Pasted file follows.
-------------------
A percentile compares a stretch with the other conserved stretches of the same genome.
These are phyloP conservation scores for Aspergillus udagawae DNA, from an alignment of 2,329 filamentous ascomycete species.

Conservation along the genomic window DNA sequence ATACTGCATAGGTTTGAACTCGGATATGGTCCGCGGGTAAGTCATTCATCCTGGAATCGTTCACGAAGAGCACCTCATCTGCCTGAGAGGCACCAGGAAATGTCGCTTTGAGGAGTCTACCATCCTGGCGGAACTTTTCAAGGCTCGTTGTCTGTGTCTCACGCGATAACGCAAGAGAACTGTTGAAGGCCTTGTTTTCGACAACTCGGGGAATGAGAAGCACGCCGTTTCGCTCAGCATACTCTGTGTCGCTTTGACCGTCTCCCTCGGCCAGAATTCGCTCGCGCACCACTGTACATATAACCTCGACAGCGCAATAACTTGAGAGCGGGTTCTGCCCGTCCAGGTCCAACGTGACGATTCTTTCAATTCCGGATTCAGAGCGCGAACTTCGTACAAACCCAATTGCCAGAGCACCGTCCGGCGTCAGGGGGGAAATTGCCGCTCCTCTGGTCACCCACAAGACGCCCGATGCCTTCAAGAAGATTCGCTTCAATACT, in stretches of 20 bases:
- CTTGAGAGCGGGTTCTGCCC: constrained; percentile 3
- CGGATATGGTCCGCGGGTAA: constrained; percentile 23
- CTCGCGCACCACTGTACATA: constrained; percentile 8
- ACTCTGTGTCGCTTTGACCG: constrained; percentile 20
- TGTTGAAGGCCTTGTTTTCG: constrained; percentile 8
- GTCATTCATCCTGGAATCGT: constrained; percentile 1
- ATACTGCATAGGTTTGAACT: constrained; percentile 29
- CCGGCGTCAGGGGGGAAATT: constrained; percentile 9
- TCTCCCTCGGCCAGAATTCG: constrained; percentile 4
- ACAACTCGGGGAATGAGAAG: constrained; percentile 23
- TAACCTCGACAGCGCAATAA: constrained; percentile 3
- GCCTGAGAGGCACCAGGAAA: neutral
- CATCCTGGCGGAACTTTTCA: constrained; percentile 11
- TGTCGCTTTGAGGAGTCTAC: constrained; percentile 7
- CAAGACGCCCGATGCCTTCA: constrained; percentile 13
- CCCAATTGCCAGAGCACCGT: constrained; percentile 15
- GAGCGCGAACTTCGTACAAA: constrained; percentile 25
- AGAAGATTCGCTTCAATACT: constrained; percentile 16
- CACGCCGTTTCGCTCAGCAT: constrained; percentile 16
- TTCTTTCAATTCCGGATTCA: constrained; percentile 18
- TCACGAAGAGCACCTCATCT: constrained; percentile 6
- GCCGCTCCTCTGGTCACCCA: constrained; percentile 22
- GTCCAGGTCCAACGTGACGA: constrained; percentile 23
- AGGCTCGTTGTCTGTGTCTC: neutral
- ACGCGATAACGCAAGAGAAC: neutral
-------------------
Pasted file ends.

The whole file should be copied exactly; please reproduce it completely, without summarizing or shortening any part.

A percentile compares a stretch with the other conserved stretches of the same genome.
These are phyloP conservation scores for Aspergillus udagawae DNA, from an alignment of 2,329 filamentous ascomycete species.

Conservation along the genomic window DNA sequence ATACTGCATAGGTTTGAACTCGGATATGGTCCGCGGGTAAGTCATTCATCCTGGAATCGTTCACGAAGAGCACCTCATCTGCCTGAGAGGCACCAGGAAATGTCGCTTTGAGGAGTCTACCATCCTGGCGGAACTTTTCAAGGCTCGTTGTCTGTGTCTCACGCGATAACGCAAGAGAACTGTTGAAGGCCTTGTTTTCGACAACTCGGGGAATGAGAAGCACGCCGTTTCGCTCAGCATACTCTGTGTCGCTTTGACCGTCTCCCTCGGCCAGAATTCGCTCGCGCACCACTGTACATATAACCTCGACAGCGCAATAACTTGAGAGCGGGTTCTGCCCGTCCAGGTCCAACGTGACGATTCTTTCAATTCCGGATTCAGAGCGCGAACTTCGTACAAACCCAATTGCCAGAGCACCGTCCGGCGTCAGGGGGGAAATTGCCGCTCCTCTGGTCACCCACAAGACGCCCGATGCCTTCAAGAAGATTCGCTTCAATACT, in stretches of 20 bases:
- CTTGAGAGCGGGTTCTGCCC: constrained; percentile 3
- CGGATATGGTCCGCGGGTAA: constrained; percentile 23
- CTCGCGCACCACTGTACATA: constrained; percentile 8
- ACTCTGTGTCGCTTTGACCG: constrained; percentile 20
- TGTTGAAGGCCTTGTTTTCG: constrained; percentile 8
- GTCATTCATCCTGGAATCGT: constrained; percentile 1
- ATACTGCATAGGTTTGAACT: constrained; percentile 29
- CCGGCGTCAGGGGGGAAATT: constrained; percentile 9
- TCTCCCTCGGCCAGAATTCG: constrained; percentile 4
- ACAACTCGGGGAATGAGAAG: constrained; percentile 23
- TAACCTCGACAGCGCAATAA: constrained; percentile 3
- GCCTGAGAGGCACCAGGAAA: neutral
- CATCCTGGCGGAACTTTTCA: constrained; percentile 11
- TGTCGCTTTGAGGAGTCTAC: constrained; percentile 7
- CAAGACGCCCGATGCCTTCA: constrained; percentile 13
- CCCAATTGCCAGAGCACCGT: constrained; percentile 15
- GAGCGCGAACTTCGTACAAA: constrained; percentile 25
- AGAAGATTCGCTTCAATACT: constrained; percentile 16
- CACGCCGTTTCGCTCAGCAT: constrained; percentile 16
- TTCTTTCAATTCCGGATTCA: constrained; percentile 18
- TCACGAAGAGCACCTCATCT: constrained; percentile 6
- GCCGCTCCTCTGGTCACCCA: constrained; percentile 22
- GTCCAGGTCCAACGTGACGA: constrained; percentile 23
- AGGCTCGTTGTCTGTGTCTC: neutral
- ACGCGATAACGCAAGAGAAC: neutral